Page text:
I personally, like almost half of UK and perhaps most of the world, was shocked by Brexit. I hope November is not as shocking as this, when the US elects its next President. On Tuesday June 28th, Rachana celebrated her ‘phrexit’; she exited Phase 2 of her treatment, which was exactly two months from the date she came home after the 1st phase in the hospital. When we realized this, I said ‘time flies’ and quickly realized that didn’t sound good. Rachana was like ‘are you crazy! – it did NOT fly’.

Does time fly? Maybe it does but that does not mean you don’t remember the experiences from that journey; memories don’t fly away. We arrive at the present thinking we’re quite far from where you started, true; but the journey is still vivid and it’s easy to recollect the sights, sounds and experiences. Good or bad, it’s great if time flies. You get a chance to collect more memories and still live a lifetime in a treasured moment.

Phase 2 didn’t want to say a cordial goodbye. On Tuesday night Rachana’s temperature started climbing around 4pm. By 9pm it reached 101.2 and we called the clinic who predictably told us to drive down to the ER. We took our ‘hospital bag’ and drove down. It was the usual routine in the emergency – xray, blood, swabs, urine, ECG and a CT scan because her jaw was aching. After the initial test and not finding anything unusual, they started to give antibiotics through IV and around 4 am moved us to the now familiar 11th floor; we settled in for whatever was left of the night.

The next day, Wednesday, was bad. Fever of around 100 was cycling every 3-4 hours, she was having chills, and multiple aches. The doctors didn’t find any virus or infections but told us they will keep her under observation for a few days. Her hemoglobin dropped to 6.2, platelets to 12 and ANC to 30. It was the lowest we’ve seen these counts in two months. She had no energy left, was running a fever and had aches all over. It was worse than what you are imagining reading this. They gave her blood twice in the last 4 days and that stabilized things a bit. They also gave her a shot that stimulates the bone marrow to produce more blood, which in turn can increase her counts. All those things worked and Thursday was a little better. Fever, chills, aches were a little under control and she was less tired. Friday was again incrementally better, and some of her friends were here to cheer her up. On Saturday the day was good but in the evening the fever showed up again. It was basically a few hours of fever, chills and aches; they collected some blood sample to test for infections and then gave some tylenol, which helped. We’ll be in the hospital till her white counts and ANC climb up a little more, which’ll probably take 2-3 days.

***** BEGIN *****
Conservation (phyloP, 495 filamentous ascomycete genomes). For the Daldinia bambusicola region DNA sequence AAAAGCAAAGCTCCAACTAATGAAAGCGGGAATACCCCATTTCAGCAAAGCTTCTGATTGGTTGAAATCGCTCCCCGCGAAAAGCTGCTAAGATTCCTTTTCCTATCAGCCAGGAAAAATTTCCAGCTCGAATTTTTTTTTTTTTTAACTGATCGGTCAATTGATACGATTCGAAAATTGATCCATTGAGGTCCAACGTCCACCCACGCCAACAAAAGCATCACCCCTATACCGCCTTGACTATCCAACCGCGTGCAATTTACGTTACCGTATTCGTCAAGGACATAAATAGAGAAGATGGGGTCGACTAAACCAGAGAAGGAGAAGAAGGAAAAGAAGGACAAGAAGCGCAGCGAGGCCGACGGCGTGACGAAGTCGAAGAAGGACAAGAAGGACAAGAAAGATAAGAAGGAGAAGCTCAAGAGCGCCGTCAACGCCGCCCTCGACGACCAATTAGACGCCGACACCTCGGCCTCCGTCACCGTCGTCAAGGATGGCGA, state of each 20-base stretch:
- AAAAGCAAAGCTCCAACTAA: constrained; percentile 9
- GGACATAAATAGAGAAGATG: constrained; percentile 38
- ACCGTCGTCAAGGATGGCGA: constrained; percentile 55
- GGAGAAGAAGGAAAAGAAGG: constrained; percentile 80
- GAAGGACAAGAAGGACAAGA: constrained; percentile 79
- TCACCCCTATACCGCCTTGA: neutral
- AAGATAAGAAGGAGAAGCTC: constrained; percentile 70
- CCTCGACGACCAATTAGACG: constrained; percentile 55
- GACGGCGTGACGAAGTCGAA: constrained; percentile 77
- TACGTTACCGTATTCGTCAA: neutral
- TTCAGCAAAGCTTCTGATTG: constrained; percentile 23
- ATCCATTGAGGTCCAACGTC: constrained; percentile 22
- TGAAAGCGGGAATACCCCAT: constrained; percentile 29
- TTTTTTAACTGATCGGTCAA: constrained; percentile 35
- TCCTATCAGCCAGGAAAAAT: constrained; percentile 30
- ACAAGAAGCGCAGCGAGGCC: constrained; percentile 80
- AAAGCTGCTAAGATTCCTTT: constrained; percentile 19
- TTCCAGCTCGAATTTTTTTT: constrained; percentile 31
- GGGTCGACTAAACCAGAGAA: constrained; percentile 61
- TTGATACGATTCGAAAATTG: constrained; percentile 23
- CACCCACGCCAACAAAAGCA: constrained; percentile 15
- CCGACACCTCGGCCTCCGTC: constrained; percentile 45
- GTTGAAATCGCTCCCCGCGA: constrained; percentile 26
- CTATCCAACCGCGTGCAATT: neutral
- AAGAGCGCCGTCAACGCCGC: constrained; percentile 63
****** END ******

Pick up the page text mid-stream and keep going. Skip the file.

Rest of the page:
The doctor’s conclusion is that it’s a neutropenic fever. When the blood count is low, the white blood cells are low,  so the neutrophils (the actual infection fighting cells in the white blood cells) are low. This condition i.e. being neutropenic with a fever is a bad thing because the body cannot fight any infections and fever is usually a sign on an infection. Things can escalate quickly  if the infection is not treated quickly. But in half of these cases the fever goes away after a few days without giving any indication to the doctors as to what it actually was. This happened to Rachana once earlier too. The game plan now is to control the fever with antibiotics and give Neupogen shots, which will stimulate the bone marrow to produce more blood, which’ll increase the white blood and that’ll keep the fever away .

Next week is an off-week so she doesn’t have chemo. If the blood counts recover and cross the minimum threshold of ANC at 750 (it’s 80 today) and Platelets at 75k (it’s 30k today), Phase 3 will start on July 11th and go on till end of August with chemo every 10 days. Phase 4 will go from mid Sept to mid Nov and that will be the end of this tough and aggressive chemotherapy. It’s already July and I hope the rest of year flies by quickly too.